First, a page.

Sydney Crispano

Taking Back the Nude

For the longest time, I tried to figure out what the female nude should look like to combat idealism and history. The answer is the active female nude. This idea is as simple as taking something that has been historically reserved for men and transforming it into something for women. A way that I have tried to critique the history of the female nude is by creating art that does not do the same things that female nudes have done for centuries. Because she has always been portrayed as passive, I feel that she must now be active. Her strength must be undeniable and extremely apparent.

Historically, the nude has been portrayed in a very specific way for each gender. Male nudes are portrayed as active. They are strong, energetic, and ultimately ideal. They encompass poses that showcase their strength and their activism. The female nude on the other hand is passive. She is usually in a position in which she lounges upon something and looks longingly at something out of view. Even her attitude is passive in nature, as she doesn’t command the attention of the viewer (Bostrom & Malik, 1999) I too fell for this trick. For the longest time I photographed women in passive poses because they were the poses they felt most comfortable when sitting for me. I fell victim to the beautiful, aestheticized nude that so many seek after. I did not realize that in doing this, I was conforming to the standards that society has set for women for so long.

Women are socialized to understand what the ideal body is. Socialization is a driving force in many women’s lives that defy what they think they should look like. Beginning at a young age, girls are taught about how their bodies should be. Growing up, they try to morph their bodies to fit the growing standards of society.The ideal body is male. Period. It always has been. Thus, when dealing with the female nude, the sitter is already disadvantaged. They can never achieve this idealism that females so actively seek. Because this ideal body in art and in society is male (Bostrom & Malik, 1999), the female will never successfully achieve what they so desperately seek.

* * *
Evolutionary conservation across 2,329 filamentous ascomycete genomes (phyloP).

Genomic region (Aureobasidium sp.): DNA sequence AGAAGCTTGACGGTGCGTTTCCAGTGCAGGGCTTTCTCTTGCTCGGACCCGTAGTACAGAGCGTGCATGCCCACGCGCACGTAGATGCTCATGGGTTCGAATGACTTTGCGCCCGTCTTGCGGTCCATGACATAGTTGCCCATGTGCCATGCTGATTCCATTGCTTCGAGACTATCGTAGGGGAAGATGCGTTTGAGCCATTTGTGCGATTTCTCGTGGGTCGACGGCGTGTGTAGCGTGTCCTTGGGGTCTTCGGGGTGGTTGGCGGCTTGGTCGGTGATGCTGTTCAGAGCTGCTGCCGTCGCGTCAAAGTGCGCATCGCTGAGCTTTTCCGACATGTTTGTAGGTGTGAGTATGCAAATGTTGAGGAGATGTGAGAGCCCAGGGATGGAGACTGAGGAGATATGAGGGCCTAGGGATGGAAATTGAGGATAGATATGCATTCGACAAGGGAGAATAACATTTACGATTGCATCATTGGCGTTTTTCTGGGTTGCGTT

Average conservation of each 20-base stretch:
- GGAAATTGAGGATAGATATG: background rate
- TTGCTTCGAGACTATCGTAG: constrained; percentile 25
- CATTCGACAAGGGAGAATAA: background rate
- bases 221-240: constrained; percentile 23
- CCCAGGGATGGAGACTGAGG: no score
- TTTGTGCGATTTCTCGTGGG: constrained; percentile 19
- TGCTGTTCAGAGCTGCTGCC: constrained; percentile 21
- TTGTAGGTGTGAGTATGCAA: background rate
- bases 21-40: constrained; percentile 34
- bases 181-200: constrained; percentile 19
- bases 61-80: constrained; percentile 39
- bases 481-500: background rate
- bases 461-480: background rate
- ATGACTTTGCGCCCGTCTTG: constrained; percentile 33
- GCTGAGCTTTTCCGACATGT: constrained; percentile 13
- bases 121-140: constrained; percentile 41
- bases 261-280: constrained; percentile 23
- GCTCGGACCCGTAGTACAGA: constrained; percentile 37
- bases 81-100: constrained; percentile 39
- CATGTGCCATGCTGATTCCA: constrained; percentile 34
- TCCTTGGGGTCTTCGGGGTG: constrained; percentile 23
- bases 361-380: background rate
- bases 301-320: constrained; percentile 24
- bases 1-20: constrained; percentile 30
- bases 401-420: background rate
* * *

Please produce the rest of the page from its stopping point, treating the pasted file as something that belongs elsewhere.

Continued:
Something that Katrina Rolley writes about in her book Lesbian and Gay Sexualities and Visual Cultures (Rolley, 2019), is an interaction she had with one of her male companions. When viewing nude images in an exhibition it was apparent to Rolley that the women were not models. The first comment that her male companion made however, was that they must be professionals. Men don’t view women’s bodies in the same way that women do. Women are not only critical of their own bodies, they are critical of others (Rolley, 2019).

I don’t want men and women to view this series in the same way, because frankly they never will.  My goal for the male viewer is for him to understand the everlasting and destructive messages that society sends to women. My goal for the female viewer is very different, in that I want female viewers to identify with the work and to relate to things that they have also been taught since a very young age. Through careful consideration of the history of the female body, these photographs seek to critique the standards that society places on it while also defying the need to continue to conform. They are a reaction to the socialization that women face their entire lives. This conclusion was not an easy one to come by. It took me various series and over a hundred shoots with different women. Each taught me something different and led me in their own ways to this conclusion. With each series, I critiqued myself more and more. I finally realized that each of these women had incredibly strong bodies that they could do astonishing things with. The answer to how to take back the female nude, was to take back our bodies.


Bostrom, L., & Malik, M. (1999). Re-Viewing the Nude. Art Journal, 58(1), 42-48. doi:10.2307/777880

Rolley, K. (1999). Ad(dressing) the dyke: Lesbian looks and lesbians looking. In Outlooks: Lesbian and Gay Sexualities and Visual Cultures (pp. 178-190). London, England: Routledge.